Australian Dictionary of Biography

  • Tip: searches only the name field
  • Tip: Use double quotes to search for a phrase

Cultural Advice

Aboriginal and Torres Strait Islander people should be aware that this website contains names, images, and voices of deceased persons.

In addition, some articles contain terms or views that were acceptable within mainstream Australian culture in the period in which they were written, but may no longer be considered appropriate.

These articles do not necessarily reflect the views of The Australian National University.

Older articles are being reviewed with a view to bringing them into line with contemporary values but the original text will remain available for historical context.

Allan James Antcliff (1923–1985)

by David Dunstan

This article was published:

Allan Antcliff, by David Dunstan, 1980

Allan Antcliff, by David Dunstan, 1980

photo supplied by David Dunstan

Allan James Antcliff (1923-1985), vine physiologist and breeder, was born on 21 December 1923 at Salisbury, Brisbane, son of Harry Herbert Antcliff, a Queensland-born public servant, and his English wife Kate Florence, née Filer. Allan was educated at state primary schools, Brisbane Grammar School (dux, 1940) and the University of Queensland (B.Sc., 1944). On 19 May 1944 he enlisted in the Royal Australian Air Force. Although he trained as aircrew, he did not see active service before being discharged in September 1945. He returned to the university to take honours in botany (1947).

After a short period at the Waite Agricultural Research Institute, University of Adelaide, Antcliff was appointed in 1947 as a research scientist at the Commonwealth Research Station, Merbein, Victoria, controlled by the Council for Scientific and Industrial Research (later horticultural research section and then division of horticultural research, Commonwealth Scientific and Industrial Research Organization). Grapevine cultivation in the Sunraysia region was directed mainly towards the production of dried fruit and growers had long sought a research capacity devoted to their needs. Antcliff’s early work on the physiology and yield of vines led to improved productivity and gained him a reputation for his understanding of the process of fruit-bud formation. He spent a year abroad in 1962, studying at the Imperial College of Science and Technology, London, and visiting vineyards and research institutions in Europe.

On his return Antcliff, as principal research scientist (1963) and senior principal research scientist (1967), took charge of CSIRO’s vine improvement program, which gradually embraced wine as well as dried-fruit production. He supervised thousands of crosses of varieties and hybrids, searched for stock in old Australian vineyards and applied for permits to introduce varieties from abroad. Travelling frequently overseas, he gathered information and compared notes with fellow viticultural researchers. By 1983 more than forty thousand seedlings had been germinated and planted. Improved cloned variants of the Thompson Seedless Sultana were produced and valuable new drying varieties were bred, including the Carina (1975). Of the wine grapes developed, the red Tarrango (1975) and the white Taminga (1985) attracted the most commercial interest. Antcliff wrote Some Wine Grape Varieties for Australia (1976), Major Wine Grape Varieties of Australia (1979) and Minor Wine Grape Varieties of Australia (1983). These books were standard references for a generation and influential in promoting new varieties. In 1984 their author retired from the CSIRO. Illness prevented him from taking up a post-retirement research fellowship.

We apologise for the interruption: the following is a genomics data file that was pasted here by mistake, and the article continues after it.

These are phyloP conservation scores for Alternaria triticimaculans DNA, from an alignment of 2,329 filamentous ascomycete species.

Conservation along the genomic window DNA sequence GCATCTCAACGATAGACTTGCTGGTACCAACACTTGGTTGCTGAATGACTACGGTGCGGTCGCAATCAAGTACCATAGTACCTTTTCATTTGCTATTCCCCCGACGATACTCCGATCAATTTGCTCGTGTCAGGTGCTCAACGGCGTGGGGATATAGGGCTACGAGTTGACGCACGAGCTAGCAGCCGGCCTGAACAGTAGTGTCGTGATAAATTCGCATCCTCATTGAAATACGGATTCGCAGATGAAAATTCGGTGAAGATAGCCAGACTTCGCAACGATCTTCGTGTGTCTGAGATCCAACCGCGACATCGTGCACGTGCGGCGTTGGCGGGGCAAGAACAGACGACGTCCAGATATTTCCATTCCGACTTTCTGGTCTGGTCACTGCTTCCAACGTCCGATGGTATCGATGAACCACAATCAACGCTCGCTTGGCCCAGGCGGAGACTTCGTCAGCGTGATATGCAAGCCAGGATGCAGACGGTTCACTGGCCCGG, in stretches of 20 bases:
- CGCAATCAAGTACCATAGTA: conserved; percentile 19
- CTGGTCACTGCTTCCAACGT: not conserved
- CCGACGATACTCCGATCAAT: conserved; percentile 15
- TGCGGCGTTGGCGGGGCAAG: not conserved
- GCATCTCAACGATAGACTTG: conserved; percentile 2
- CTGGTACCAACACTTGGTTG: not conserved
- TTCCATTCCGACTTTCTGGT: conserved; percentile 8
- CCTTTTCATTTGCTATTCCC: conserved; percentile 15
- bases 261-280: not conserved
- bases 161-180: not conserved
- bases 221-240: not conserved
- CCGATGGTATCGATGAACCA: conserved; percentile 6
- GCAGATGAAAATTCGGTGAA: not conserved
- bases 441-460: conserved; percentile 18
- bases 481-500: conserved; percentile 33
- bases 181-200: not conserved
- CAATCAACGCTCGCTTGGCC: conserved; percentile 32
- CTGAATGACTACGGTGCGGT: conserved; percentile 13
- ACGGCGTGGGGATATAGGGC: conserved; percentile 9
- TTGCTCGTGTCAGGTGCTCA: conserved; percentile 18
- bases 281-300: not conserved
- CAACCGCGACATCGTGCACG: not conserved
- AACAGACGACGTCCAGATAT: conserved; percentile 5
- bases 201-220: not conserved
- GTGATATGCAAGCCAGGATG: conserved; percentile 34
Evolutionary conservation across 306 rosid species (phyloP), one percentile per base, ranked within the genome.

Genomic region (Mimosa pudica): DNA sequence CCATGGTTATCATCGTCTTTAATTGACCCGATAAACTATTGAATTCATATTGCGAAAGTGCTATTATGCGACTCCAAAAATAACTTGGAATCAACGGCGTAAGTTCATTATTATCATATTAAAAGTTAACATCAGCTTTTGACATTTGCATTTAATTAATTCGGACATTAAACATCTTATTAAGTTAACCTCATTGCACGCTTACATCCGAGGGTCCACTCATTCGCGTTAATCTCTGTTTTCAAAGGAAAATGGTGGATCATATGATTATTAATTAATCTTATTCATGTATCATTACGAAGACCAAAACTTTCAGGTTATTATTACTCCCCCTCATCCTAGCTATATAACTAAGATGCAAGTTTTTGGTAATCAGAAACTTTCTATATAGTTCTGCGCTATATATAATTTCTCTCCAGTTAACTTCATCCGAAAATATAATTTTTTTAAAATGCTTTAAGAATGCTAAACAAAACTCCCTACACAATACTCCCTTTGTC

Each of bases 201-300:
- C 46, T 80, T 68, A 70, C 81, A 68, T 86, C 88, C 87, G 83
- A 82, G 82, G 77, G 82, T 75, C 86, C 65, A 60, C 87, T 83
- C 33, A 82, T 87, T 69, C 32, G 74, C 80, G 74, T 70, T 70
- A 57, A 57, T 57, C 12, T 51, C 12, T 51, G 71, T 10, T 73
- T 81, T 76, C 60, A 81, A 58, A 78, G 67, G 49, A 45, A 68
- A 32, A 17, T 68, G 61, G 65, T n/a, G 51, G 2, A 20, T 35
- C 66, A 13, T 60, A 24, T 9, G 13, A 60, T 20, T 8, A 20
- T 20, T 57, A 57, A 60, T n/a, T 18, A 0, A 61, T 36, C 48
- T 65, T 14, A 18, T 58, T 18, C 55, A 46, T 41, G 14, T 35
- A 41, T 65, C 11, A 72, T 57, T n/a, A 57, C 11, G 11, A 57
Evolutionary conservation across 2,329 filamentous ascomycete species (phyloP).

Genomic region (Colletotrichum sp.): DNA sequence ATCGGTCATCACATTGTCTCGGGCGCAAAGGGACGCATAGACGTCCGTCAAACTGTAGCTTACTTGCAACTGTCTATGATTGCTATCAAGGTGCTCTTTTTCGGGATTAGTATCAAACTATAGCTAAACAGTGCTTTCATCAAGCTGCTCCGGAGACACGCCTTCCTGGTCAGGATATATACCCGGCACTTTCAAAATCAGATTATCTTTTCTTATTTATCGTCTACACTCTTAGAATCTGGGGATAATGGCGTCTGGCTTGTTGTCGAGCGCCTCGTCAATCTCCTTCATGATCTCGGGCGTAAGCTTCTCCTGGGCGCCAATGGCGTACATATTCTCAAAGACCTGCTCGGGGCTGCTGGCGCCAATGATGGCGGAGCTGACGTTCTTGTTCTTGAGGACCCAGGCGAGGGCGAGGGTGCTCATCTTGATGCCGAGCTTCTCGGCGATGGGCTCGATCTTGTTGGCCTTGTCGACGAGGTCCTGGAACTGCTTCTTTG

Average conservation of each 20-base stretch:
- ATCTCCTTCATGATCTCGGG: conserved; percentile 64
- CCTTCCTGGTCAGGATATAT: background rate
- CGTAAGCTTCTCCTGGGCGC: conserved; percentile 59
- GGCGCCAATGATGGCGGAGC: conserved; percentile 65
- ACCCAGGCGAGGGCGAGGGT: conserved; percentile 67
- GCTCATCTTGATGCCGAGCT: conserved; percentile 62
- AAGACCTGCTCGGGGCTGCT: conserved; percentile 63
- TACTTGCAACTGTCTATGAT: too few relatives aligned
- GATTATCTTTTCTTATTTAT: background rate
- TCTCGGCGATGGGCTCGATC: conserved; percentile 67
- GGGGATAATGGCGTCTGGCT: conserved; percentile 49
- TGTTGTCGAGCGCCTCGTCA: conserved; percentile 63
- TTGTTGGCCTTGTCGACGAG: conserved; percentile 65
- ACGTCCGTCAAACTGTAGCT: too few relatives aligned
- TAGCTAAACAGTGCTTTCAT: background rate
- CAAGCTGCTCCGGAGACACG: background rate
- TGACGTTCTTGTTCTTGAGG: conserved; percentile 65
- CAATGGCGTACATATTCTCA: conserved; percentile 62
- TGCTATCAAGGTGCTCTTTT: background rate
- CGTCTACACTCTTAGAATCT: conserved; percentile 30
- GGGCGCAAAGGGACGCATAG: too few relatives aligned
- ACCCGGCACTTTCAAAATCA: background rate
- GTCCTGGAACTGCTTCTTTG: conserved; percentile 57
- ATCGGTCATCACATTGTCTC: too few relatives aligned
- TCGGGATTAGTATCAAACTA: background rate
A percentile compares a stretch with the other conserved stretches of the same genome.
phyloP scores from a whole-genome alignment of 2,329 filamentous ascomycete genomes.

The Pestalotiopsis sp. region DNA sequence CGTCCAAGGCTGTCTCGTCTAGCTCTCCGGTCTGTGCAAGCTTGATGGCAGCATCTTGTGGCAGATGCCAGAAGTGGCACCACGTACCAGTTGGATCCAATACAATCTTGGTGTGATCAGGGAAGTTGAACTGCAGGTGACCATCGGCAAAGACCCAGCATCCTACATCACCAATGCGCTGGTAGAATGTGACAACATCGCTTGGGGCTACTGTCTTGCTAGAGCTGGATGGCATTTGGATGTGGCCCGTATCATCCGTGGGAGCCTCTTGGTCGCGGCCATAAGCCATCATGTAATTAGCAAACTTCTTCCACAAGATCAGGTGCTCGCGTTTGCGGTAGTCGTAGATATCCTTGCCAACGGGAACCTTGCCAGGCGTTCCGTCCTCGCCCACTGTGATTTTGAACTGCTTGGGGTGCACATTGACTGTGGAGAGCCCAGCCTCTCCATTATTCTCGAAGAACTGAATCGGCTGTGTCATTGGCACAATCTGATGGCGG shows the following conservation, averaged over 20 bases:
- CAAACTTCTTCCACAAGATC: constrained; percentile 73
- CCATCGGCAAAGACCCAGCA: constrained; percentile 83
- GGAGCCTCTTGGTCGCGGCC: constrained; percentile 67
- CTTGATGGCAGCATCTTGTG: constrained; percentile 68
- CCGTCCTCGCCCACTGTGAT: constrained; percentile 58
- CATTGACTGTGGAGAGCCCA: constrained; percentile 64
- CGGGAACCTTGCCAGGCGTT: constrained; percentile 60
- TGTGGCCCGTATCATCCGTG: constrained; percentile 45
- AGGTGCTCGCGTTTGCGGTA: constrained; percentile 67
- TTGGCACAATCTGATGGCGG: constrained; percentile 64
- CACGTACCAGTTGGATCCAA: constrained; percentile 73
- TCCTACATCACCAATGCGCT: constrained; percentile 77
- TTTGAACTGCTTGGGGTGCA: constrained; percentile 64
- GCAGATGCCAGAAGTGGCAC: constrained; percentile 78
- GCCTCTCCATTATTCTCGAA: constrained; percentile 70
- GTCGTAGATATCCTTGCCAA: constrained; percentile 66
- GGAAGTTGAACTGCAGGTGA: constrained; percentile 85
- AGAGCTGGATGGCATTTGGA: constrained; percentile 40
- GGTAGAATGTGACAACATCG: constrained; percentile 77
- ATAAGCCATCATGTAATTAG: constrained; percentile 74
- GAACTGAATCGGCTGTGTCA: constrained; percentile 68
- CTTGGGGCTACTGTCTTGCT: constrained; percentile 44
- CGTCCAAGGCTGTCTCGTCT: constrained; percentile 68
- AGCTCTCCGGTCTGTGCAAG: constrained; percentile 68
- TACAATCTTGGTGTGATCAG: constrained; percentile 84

Antcliff was a mild-mannered but methodical, purposeful and substantially self-taught scientist who worked in often solitary conditions but who also collaborated successfully with his peers. His work proved valuable for an expanding and changing vine-growing industry. The University of Queensland awarded him a doctorate of agricultural science in 1980. Three years later he was appointed AM.

At St Margaret’s Church of England, Mildura, Antcliff served as choirmaster and organist. He was (1979-85) on the council of the Sunraysia College of Technical and Further Education and supported numerous botanical and heritage-preservation projects. On 19 November 1951 at St John’s Church of England, Merbein, he had married Freda Gwendoline Lowe, a teacher. Survived by her, and by their four daughters and son, he died of acute leukemia on 22 April 1985 at his Mildura home and was buried in the city’s cemetery.

Select Bibliography

  • B. Collis, Fields of Discovery (2002)
  • CSIRO, Division of Horticultural Research, Report, 1983-85
  • Age (Melbourne), 5 Jan 1982, p 13
  • Sunraysia Daily, 24 Apr 1985, p 2
  • CoResearch, June 1985, p 5
  • private information.

Citation details

David Dunstan, 'Antcliff, Allan James (1923–1985)', Australian Dictionary of Biography, National Centre of Biography, Australian National University,, published first in hardcopy 2007, accessed online 18 July 2024.

This article was published in hardcopy in Australian Dictionary of Biography, Volume 17, (Melbourne University Press), 2007

View the front pages for Volume 17

© Copyright Australian Dictionary of Biography, 2006-2024

Allan Antcliff, by David Dunstan, 1980

Allan Antcliff, by David Dunstan, 1980

photo supplied by David Dunstan

Life Summary [details]


21 December, 1923
Salisbury, Brisbane, Queensland, Australia


22 April, 1985 (aged 61)
Mildura, Victoria, Australia

Cultural Heritage

Includes subject's nationality; their parents' nationality; the countries in which they spent a significant part of their childhood, and their self-identity.